A review of the record provides no evidence from which the jury could have drawn reasonable inferences demonstrating all of the elements necessary to support the claim of a defense of others. First, a finding that defendant used nondeadly force was lacking. Rather, the evidence showed that defendant used deadly force when he assaulted the complainant. “Deadly force” has been defined as the force used in a circumstance in which the “natural, probable, and foreseeable consequence of the act is death.” People v Couch, 436 Mich 414, 428 n 3; 461 NW2d 683 (1990). In this case, defendant punched the complainant in the face 15 to 20 times. He then strangled her to the point where she could not breathe, and she thought she was going to die. Finally, he exerted sufficient force on complainant’s torso to break three ribs and cause pulmonary contusions. As a result of the brutality of the assault, the complainant was admitted to the hospital intensive care unit. Death was a natural, probable, and foreseeable consequence of defendant’s actions in light of the strangulation alone.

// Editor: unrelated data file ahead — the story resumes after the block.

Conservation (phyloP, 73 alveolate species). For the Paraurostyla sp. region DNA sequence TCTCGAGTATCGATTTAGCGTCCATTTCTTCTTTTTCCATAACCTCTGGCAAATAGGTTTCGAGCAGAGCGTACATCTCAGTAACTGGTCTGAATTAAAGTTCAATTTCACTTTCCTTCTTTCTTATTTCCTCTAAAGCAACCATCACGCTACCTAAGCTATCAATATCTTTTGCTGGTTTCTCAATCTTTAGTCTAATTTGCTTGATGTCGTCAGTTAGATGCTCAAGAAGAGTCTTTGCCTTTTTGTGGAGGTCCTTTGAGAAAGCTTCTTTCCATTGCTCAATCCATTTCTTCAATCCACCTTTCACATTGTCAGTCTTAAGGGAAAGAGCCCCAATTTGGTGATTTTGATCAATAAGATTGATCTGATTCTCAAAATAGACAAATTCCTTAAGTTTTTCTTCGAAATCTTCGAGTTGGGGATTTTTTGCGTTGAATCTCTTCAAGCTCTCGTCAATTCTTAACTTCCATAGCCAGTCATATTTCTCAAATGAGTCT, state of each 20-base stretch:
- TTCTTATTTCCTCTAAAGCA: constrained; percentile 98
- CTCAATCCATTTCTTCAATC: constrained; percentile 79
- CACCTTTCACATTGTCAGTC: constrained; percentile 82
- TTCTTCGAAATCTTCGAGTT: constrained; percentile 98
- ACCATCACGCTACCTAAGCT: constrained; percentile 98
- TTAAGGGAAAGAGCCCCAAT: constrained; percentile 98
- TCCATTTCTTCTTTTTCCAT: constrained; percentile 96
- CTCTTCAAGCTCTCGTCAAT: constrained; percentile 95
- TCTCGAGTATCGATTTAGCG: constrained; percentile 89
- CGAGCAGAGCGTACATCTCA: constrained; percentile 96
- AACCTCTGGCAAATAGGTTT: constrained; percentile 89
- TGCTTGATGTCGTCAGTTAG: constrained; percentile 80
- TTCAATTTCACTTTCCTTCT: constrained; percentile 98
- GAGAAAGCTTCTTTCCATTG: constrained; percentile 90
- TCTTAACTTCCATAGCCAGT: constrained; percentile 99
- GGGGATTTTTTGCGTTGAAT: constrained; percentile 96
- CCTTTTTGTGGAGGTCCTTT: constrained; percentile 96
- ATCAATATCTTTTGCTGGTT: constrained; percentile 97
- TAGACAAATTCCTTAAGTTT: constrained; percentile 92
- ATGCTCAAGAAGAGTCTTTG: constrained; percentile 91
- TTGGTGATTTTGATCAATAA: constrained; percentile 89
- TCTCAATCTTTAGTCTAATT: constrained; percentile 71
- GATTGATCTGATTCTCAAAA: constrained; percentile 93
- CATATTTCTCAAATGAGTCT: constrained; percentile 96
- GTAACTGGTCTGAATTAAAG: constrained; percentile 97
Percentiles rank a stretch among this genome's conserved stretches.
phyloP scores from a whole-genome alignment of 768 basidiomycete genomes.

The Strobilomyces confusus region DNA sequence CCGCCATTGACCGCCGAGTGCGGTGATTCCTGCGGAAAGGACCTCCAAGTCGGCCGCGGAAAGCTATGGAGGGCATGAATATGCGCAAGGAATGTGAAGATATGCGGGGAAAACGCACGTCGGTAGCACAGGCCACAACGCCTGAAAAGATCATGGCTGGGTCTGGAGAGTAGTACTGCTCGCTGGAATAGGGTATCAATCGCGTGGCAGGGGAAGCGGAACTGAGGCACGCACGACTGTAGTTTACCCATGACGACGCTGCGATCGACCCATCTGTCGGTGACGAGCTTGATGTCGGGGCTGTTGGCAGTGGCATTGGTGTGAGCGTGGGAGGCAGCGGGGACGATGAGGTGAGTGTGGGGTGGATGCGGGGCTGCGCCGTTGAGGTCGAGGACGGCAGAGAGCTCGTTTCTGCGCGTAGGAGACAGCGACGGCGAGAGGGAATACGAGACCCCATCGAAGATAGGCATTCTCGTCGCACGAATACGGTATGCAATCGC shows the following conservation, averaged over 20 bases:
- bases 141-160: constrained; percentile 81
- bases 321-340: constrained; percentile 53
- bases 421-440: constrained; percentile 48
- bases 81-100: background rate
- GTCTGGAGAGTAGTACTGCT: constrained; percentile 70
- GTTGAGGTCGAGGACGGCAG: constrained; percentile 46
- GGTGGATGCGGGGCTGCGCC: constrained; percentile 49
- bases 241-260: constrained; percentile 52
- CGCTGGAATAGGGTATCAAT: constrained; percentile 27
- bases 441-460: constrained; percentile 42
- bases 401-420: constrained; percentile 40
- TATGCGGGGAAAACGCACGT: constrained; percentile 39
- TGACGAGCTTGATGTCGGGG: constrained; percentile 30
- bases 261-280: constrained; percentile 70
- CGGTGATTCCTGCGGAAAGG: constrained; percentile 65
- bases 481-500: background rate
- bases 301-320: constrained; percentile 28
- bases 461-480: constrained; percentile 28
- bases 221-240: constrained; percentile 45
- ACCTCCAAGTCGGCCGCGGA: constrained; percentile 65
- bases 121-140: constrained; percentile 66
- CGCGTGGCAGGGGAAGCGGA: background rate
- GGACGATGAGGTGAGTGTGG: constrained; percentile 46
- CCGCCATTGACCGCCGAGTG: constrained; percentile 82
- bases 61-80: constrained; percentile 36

Further, there was no evidence showing any altercation between the complainant and Burck. Defendant relies on Gurnett’s testimony that when she opened the door, defendant exclaimed that the complainant was trying to attack Burck. However, Gurnett testified that she never saw any altercation between the complainant and Burck, neither defendant nor Burck testified, and nothing in the condition of the bedroom suggested that a struggle had occurred. There simply was no evidence presented that the complainant was a threat to Burck, or if she did pose a threat, how significant that threat was. Consequently, there was no evidence from which the jury could find that defendant honestly and reasonably believed that he had to use force to protect Burck from an imminent and unlawful use of force by the complainant. Further, the jury had no basis upon which to evaluate whether defendant used the degree of force reasonably necessary to protect Burck from danger. Because there was no evidentiary support for a nondeadly force instruction, the trial court properly declined to instruct the jury pursuant to M Crim JI 7.22.


In both his Standard 4 brief and brief filed by appellate counsel, defendant asserts that he was denied the effective assistance of counsel on several fronts.